Both the Infrastructure Act and the IRA require contractors to meet the federal prevailing wage rates, at a minimum; however, California contractors (and some others) must meet the state prevailing wage rates, which are nearly always higher. This places the onus on contractors to keep and maintain accurate records of hours worked and wages paid, while requiring the same of their subcontractors. In certain scenarios, the IRA requires prevailing-wage compliance to continue through defined alteration and repair periods after completion of construction. A failure to comply with the Davis-Bacon Act — a 1931 U.S. federal law requiring laborers and mechanics be paid the local prevailing wage on public works projects — may not only jeopardize project funding and a contractor’s bottom line, but also expose contractors to criminal liability based on, among other things, false claims for erroneous or omitted certified payrolls.

The IRA also imposes Davis-Bacon apprenticeship requirements on projects based on labor hours. For construction projects that began in 2022, 10% of the labor hours must be performed by apprentices; 2023 projects require 12.5%; the figure is 15% for subsequent years. Additionally, if a company employs four or more individuals on any single project, it must also employ at least one registered apprentice on that project.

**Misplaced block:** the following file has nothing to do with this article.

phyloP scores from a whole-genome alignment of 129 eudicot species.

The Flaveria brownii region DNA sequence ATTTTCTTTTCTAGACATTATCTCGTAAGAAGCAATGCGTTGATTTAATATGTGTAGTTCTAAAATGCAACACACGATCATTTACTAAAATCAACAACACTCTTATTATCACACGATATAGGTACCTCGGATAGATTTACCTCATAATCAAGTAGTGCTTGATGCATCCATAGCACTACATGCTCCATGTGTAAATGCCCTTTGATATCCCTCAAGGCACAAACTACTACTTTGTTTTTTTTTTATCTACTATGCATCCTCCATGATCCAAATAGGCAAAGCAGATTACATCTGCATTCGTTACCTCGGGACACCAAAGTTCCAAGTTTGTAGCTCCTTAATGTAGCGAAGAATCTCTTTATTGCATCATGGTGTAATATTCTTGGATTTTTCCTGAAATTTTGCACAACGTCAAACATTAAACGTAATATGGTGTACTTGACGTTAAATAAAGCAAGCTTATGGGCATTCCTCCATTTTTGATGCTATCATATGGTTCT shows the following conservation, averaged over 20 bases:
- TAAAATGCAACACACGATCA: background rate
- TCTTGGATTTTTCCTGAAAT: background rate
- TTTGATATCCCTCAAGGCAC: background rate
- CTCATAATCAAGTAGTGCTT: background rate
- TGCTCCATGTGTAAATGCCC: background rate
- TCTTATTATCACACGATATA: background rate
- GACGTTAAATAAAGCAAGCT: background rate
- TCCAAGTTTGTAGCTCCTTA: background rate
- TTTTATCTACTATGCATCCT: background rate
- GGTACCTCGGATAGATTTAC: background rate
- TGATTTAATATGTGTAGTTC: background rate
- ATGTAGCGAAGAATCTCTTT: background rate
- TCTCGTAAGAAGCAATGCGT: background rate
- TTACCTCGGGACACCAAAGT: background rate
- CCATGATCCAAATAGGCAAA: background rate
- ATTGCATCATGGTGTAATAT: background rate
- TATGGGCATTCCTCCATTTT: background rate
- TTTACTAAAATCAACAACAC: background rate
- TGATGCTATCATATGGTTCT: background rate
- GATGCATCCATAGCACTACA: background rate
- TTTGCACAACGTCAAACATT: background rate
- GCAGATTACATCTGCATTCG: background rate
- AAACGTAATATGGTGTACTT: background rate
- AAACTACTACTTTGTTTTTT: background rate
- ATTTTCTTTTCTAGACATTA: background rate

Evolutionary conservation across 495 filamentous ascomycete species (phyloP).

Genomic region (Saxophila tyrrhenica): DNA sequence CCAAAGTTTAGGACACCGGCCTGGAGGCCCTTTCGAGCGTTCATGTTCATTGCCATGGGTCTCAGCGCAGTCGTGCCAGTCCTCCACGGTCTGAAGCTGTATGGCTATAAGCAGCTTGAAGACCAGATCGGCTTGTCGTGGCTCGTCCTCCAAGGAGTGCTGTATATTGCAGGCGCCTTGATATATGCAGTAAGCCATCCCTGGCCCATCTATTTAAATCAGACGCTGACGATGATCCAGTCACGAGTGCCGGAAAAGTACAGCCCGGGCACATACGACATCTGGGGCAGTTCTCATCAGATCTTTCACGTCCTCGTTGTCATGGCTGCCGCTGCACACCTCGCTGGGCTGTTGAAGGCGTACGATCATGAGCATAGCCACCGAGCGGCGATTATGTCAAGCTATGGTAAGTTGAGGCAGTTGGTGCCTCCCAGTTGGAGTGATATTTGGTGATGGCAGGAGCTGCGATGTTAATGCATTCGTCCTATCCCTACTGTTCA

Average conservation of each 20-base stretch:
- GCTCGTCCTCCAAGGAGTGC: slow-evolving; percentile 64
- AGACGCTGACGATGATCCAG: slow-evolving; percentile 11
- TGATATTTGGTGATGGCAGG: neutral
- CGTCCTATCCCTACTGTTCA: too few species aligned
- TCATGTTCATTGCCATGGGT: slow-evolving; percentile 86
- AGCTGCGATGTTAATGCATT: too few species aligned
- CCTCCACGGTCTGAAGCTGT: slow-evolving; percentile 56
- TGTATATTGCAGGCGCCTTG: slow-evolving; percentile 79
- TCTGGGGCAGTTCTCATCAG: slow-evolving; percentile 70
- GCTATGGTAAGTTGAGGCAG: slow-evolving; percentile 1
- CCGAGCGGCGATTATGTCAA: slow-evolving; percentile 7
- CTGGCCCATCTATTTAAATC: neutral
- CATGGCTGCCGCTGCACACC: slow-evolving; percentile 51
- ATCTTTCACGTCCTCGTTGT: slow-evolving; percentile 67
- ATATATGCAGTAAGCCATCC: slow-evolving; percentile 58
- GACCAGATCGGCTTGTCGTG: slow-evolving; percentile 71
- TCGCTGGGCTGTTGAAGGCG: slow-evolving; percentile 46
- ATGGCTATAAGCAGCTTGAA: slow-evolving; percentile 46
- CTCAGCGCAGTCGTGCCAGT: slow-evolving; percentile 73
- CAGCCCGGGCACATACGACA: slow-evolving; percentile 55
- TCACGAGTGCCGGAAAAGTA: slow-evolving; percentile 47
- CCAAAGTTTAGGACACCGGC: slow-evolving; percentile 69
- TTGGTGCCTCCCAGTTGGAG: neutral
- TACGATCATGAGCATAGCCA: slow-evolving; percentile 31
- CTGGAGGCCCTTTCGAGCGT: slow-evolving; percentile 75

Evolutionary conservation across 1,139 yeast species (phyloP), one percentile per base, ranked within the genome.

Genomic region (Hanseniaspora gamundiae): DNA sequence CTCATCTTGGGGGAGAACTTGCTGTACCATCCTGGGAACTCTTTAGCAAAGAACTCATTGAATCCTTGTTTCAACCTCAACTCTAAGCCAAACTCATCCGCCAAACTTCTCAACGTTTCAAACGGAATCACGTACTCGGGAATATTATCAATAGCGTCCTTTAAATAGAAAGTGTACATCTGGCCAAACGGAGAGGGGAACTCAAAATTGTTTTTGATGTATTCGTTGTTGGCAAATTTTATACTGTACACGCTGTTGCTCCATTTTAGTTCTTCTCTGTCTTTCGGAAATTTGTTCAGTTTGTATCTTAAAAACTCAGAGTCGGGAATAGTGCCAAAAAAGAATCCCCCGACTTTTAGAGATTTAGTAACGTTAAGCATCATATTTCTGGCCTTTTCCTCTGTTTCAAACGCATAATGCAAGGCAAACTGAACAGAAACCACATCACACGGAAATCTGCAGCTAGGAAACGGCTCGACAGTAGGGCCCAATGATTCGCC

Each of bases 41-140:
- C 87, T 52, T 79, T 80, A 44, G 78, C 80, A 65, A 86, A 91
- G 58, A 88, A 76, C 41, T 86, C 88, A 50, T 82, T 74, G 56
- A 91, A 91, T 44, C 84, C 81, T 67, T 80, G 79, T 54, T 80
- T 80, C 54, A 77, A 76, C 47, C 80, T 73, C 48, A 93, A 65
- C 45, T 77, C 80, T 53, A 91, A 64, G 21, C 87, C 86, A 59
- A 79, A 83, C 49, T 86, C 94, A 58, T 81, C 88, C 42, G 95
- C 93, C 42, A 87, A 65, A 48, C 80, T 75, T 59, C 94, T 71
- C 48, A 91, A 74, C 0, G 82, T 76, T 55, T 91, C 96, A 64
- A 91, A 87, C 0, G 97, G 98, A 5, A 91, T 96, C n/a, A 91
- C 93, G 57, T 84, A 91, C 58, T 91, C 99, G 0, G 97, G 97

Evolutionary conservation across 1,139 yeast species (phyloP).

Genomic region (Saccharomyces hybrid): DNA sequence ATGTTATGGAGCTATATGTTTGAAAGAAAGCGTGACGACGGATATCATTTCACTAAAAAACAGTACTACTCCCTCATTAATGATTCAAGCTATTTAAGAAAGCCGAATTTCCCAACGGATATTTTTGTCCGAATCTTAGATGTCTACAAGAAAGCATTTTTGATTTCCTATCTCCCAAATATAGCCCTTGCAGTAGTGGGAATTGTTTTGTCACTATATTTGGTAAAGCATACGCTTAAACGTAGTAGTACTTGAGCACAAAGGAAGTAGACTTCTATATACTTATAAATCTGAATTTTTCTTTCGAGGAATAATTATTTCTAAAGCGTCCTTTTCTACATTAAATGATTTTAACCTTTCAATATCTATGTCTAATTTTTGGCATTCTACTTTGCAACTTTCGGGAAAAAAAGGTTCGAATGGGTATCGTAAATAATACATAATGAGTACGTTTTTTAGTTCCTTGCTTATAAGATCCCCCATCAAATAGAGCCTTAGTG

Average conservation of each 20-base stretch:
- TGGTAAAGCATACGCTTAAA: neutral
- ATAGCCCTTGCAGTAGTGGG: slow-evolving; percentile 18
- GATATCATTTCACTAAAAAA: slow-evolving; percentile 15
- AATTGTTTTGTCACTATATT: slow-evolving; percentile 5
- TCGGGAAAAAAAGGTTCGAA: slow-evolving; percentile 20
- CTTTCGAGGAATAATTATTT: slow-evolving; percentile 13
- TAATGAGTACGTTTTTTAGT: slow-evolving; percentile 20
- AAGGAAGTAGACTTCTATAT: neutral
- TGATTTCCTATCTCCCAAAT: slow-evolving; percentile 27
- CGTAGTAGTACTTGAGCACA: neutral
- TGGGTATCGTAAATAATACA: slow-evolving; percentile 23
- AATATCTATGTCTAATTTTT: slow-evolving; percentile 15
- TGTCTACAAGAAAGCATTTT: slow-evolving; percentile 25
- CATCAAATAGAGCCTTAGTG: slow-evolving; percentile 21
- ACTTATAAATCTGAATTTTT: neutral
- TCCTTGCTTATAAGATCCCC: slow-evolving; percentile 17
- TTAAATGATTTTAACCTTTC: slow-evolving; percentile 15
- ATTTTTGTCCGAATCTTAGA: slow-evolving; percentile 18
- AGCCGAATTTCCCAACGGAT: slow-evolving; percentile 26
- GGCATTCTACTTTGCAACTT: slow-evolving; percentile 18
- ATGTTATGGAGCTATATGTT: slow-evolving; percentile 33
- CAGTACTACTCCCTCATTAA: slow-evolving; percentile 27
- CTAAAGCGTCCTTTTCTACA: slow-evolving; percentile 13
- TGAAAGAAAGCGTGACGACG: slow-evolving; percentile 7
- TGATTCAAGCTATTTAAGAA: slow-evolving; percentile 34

Labor Force Requirements

The Infrastructure Act reauthorized the Disadvantaged Business Enterprise (DBE) program, and both the Infrastructure Act and the IRA require compliance with DBE. But this is another issue that may, in some cases, be rendered moot by
more stringent state or local requirements. Under the DBE program, contractors must certify eligibility and compliance. Both acts include anti-human-trafficking provisions. The Infrastructure Act includes additional forced labor restrictions to ensure illegal materials and products made with forced labor are not purchased with Infrastructure Act funds. Complying with the forced labor rules potentially requires formal, written code of conduct policies, annual trainings and implementation of internal controls. 


IRA’s Green Building Requirements 


The IRA set aside nearly $1 billion in grants for adoption of energy codes meeting specific standards, as well as zero-energy “stretch” codes. It also allocates funds to the U.S. General Services Administration for green retrofits of federal buildings and more than $2 billion for installation of low-embodied carbon materials and products in federal renovation or construction projects.


Consequences of Failure to Comply

The acts include other requirements, and a contractor who is the successful bidder on a scope covered by the Infrastructure Act or the IRA must ensure it meets all the applicable standards. Failing to meet its obligations, the contractor faces far more liability than the typical contract remedies for a breach. A noncompliant contractor exposes themselves to False Claims Act liability, performance evaluations and even suspension or debarment. Because of the complexity in defining, evaluating and establishing compliance, we advice contractors to seek legal counsel familiar with the Infrastructure Act, the IRA and their related requirements.